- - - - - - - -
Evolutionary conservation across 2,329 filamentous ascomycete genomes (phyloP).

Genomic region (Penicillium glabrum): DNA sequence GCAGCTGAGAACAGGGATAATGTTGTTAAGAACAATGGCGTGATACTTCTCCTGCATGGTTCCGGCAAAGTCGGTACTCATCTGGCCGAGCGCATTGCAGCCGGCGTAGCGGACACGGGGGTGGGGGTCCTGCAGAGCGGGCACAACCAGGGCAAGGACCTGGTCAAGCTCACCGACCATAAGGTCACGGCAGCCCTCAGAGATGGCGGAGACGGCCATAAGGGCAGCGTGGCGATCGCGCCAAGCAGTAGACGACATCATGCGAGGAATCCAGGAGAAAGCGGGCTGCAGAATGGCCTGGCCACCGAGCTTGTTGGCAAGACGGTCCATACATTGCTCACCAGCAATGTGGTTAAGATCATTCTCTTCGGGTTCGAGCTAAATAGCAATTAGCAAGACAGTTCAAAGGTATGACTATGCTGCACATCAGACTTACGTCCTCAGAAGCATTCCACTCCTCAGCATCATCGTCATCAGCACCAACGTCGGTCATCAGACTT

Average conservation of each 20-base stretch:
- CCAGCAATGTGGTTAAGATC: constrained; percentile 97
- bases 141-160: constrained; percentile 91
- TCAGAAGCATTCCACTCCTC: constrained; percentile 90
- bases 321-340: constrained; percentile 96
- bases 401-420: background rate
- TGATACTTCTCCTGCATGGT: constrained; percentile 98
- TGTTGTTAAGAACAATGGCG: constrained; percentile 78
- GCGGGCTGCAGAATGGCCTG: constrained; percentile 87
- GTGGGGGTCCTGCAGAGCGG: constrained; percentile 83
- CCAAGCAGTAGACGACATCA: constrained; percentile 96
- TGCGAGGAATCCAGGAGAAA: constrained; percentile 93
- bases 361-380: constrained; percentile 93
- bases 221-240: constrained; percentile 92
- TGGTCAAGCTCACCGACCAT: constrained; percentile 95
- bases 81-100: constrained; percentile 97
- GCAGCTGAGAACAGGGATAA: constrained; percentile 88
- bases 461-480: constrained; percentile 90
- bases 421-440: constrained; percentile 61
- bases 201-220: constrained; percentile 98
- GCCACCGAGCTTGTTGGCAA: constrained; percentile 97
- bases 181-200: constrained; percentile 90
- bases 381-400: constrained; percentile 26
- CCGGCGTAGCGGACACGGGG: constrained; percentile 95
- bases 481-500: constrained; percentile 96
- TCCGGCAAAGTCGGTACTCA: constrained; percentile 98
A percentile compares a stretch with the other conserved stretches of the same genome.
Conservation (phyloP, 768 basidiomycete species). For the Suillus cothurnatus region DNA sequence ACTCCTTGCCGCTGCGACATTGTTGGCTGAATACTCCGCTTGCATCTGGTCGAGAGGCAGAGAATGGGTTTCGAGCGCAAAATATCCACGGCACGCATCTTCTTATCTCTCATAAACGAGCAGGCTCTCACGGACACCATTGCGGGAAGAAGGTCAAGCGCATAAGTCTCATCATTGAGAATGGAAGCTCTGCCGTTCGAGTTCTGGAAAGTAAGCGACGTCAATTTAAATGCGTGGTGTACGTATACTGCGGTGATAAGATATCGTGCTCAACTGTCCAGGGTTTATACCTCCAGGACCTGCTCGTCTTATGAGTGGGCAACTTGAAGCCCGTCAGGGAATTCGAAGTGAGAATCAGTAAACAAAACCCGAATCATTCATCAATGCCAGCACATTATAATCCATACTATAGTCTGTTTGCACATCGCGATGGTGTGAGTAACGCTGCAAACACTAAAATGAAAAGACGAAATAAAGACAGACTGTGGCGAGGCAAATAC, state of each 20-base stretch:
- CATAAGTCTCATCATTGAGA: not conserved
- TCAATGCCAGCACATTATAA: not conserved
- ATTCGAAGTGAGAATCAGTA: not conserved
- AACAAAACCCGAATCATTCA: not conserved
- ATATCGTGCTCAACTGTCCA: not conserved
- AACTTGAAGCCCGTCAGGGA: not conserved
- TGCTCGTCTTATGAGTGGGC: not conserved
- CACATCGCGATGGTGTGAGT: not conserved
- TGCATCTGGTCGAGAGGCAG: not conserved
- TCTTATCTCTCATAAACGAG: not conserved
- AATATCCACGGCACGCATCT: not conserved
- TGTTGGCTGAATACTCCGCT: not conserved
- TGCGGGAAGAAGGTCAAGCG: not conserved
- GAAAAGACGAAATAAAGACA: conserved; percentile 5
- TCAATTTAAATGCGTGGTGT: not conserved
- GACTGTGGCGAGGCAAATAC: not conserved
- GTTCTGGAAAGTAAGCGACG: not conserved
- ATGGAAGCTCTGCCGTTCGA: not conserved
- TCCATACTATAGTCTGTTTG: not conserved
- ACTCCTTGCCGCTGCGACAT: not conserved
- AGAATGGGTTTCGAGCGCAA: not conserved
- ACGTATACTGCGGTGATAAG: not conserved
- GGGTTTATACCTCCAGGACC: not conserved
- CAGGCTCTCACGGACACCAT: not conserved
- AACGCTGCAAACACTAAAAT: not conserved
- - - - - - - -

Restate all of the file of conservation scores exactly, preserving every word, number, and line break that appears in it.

Evolutionary conservation across 2,329 filamentous ascomycete genomes (phyloP).

Genomic region (Penicillium glabrum): DNA sequence GCAGCTGAGAACAGGGATAATGTTGTTAAGAACAATGGCGTGATACTTCTCCTGCATGGTTCCGGCAAAGTCGGTACTCATCTGGCCGAGCGCATTGCAGCCGGCGTAGCGGACACGGGGGTGGGGGTCCTGCAGAGCGGGCACAACCAGGGCAAGGACCTGGTCAAGCTCACCGACCATAAGGTCACGGCAGCCCTCAGAGATGGCGGAGACGGCCATAAGGGCAGCGTGGCGATCGCGCCAAGCAGTAGACGACATCATGCGAGGAATCCAGGAGAAAGCGGGCTGCAGAATGGCCTGGCCACCGAGCTTGTTGGCAAGACGGTCCATACATTGCTCACCAGCAATGTGGTTAAGATCATTCTCTTCGGGTTCGAGCTAAATAGCAATTAGCAAGACAGTTCAAAGGTATGACTATGCTGCACATCAGACTTACGTCCTCAGAAGCATTCCACTCCTCAGCATCATCGTCATCAGCACCAACGTCGGTCATCAGACTT

Average conservation of each 20-base stretch:
- CCAGCAATGTGGTTAAGATC: constrained; percentile 97
- bases 141-160: constrained; percentile 91
- TCAGAAGCATTCCACTCCTC: constrained; percentile 90
- bases 321-340: constrained; percentile 96
- bases 401-420: background rate
- TGATACTTCTCCTGCATGGT: constrained; percentile 98
- TGTTGTTAAGAACAATGGCG: constrained; percentile 78
- GCGGGCTGCAGAATGGCCTG: constrained; percentile 87
- GTGGGGGTCCTGCAGAGCGG: constrained; percentile 83
- CCAAGCAGTAGACGACATCA: constrained; percentile 96
- TGCGAGGAATCCAGGAGAAA: constrained; percentile 93
- bases 361-380: constrained; percentile 93
- bases 221-240: constrained; percentile 92
- TGGTCAAGCTCACCGACCAT: constrained; percentile 95
- bases 81-100: constrained; percentile 97
- GCAGCTGAGAACAGGGATAA: constrained; percentile 88
- bases 461-480: constrained; percentile 90
- bases 421-440: constrained; percentile 61
- bases 201-220: constrained; percentile 98
- GCCACCGAGCTTGTTGGCAA: constrained; percentile 97
- bases 181-200: constrained; percentile 90
- bases 381-400: constrained; percentile 26
- CCGGCGTAGCGGACACGGGG: constrained; percentile 95
- bases 481-500: constrained; percentile 96
- TCCGGCAAAGTCGGTACTCA: constrained; percentile 98
A percentile compares a stretch with the other conserved stretches of the same genome.
Conservation (phyloP, 768 basidiomycete species). For the Suillus cothurnatus region DNA sequence ACTCCTTGCCGCTGCGACATTGTTGGCTGAATACTCCGCTTGCATCTGGTCGAGAGGCAGAGAATGGGTTTCGAGCGCAAAATATCCACGGCACGCATCTTCTTATCTCTCATAAACGAGCAGGCTCTCACGGACACCATTGCGGGAAGAAGGTCAAGCGCATAAGTCTCATCATTGAGAATGGAAGCTCTGCCGTTCGAGTTCTGGAAAGTAAGCGACGTCAATTTAAATGCGTGGTGTACGTATACTGCGGTGATAAGATATCGTGCTCAACTGTCCAGGGTTTATACCTCCAGGACCTGCTCGTCTTATGAGTGGGCAACTTGAAGCCCGTCAGGGAATTCGAAGTGAGAATCAGTAAACAAAACCCGAATCATTCATCAATGCCAGCACATTATAATCCATACTATAGTCTGTTTGCACATCGCGATGGTGTGAGTAACGCTGCAAACACTAAAATGAAAAGACGAAATAAAGACAGACTGTGGCGAGGCAAATAC, state of each 20-base stretch:
- CATAAGTCTCATCATTGAGA: not conserved
- TCAATGCCAGCACATTATAA: not conserved
- ATTCGAAGTGAGAATCAGTA: not conserved
- AACAAAACCCGAATCATTCA: not conserved
- ATATCGTGCTCAACTGTCCA: not conserved
- AACTTGAAGCCCGTCAGGGA: not conserved
- TGCTCGTCTTATGAGTGGGC: not conserved
- CACATCGCGATGGTGTGAGT: not conserved
- TGCATCTGGTCGAGAGGCAG: not conserved
- TCTTATCTCTCATAAACGAG: not conserved
- AATATCCACGGCACGCATCT: not conserved
- TGTTGGCTGAATACTCCGCT: not conserved
- TGCGGGAAGAAGGTCAAGCG: not conserved
- GAAAAGACGAAATAAAGACA: conserved; percentile 5
- TCAATTTAAATGCGTGGTGT: not conserved
- GACTGTGGCGAGGCAAATAC: not conserved
- GTTCTGGAAAGTAAGCGACG: not conserved
- ATGGAAGCTCTGCCGTTCGA: not conserved
- TCCATACTATAGTCTGTTTG: not conserved
- ACTCCTTGCCGCTGCGACAT: not conserved
- AGAATGGGTTTCGAGCGCAA: not conserved
- ACGTATACTGCGGTGATAAG: not conserved
- GGGTTTATACCTCCAGGACC: not conserved
- CAGGCTCTCACGGACACCAT: not conserved
- AACGCTGCAAACACTAAAAT: not conserved